Magazine article American Banker

NCUA Sued by Banks on Montana Expansion

Magazine article American Banker

NCUA Sued by Banks on Montana Expansion

Article excerpt

Bankers are again challenging the federal regulator of credit unions to a legal showdown over its chartering authority - this time in Montana.

A group of six banks and one thrift have filed a complaint against the National Credit Union Administration for allowing Missoula Federal Credit Union in January 1992 to widen its membership field to include people who live or work in a portion of Lake County, Montana.

The bank group, called Financial Institutions for Tax Equality (the group's acronym is pronounced "fight"), says the amended charter is illegal because the new membership group isn't limited to a well-defined area, as required by the regulator's rules.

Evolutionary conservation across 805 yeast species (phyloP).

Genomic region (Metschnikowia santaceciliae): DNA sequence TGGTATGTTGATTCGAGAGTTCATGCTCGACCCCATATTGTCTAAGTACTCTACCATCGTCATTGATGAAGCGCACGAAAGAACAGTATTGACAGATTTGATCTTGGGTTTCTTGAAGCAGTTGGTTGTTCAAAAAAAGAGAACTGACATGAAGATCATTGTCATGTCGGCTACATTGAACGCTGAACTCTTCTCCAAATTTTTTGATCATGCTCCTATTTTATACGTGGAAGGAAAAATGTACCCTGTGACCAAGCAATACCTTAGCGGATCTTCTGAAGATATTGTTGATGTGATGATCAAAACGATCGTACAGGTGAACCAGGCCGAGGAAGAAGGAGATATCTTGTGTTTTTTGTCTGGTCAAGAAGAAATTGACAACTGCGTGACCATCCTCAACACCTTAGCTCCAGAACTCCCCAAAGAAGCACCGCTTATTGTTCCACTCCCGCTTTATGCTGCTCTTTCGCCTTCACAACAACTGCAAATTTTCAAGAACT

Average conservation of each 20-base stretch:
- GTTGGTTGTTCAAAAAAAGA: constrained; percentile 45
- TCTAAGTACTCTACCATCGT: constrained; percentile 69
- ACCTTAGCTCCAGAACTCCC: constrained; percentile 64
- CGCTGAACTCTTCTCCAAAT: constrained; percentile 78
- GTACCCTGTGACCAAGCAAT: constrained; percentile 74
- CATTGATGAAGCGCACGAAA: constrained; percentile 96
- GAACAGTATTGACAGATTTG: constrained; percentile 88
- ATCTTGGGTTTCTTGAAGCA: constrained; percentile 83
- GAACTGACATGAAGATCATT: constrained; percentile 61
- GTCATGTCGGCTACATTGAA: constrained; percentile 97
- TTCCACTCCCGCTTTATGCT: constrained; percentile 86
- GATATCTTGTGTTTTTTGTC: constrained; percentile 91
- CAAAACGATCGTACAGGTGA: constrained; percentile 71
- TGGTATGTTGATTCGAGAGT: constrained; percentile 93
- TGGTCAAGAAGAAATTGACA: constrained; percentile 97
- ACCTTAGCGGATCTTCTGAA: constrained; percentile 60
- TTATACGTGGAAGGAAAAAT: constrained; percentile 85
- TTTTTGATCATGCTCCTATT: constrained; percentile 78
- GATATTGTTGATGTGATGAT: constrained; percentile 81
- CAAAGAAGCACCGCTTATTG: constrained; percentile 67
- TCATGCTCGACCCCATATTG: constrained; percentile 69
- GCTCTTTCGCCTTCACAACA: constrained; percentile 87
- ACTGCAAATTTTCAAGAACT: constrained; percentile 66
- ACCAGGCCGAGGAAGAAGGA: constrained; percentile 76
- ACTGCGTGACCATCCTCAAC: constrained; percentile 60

Restriction Sought on NCUA

The lawsuit asks that the revised charter be declared null and void, and that the agency be prohibited from approving expansions beyond a primary occupational or association bond or a well-defined neighborhood, community, or rural district.

Financial Institutions for Tax Equality first met five or six months ago, son Alan Bradley, president of $29 million-asset Bitterroot Valley Bank, Lolo. "But prior to that, when bankers would get together we'd say, |Are credit unions hitting you like they're hitting us?'" he said.

The bankers saw an opening to hit back in the Washington, D.C., circuit court ruling that banks had standing to sue the regulator over field of membership, Mr. Bradley said.

That case was brought against the agency by a group of North Carolina banks and the American Bankers Association over the expansion of AT&T Family Federal Credit Union in Winston-Salem. …

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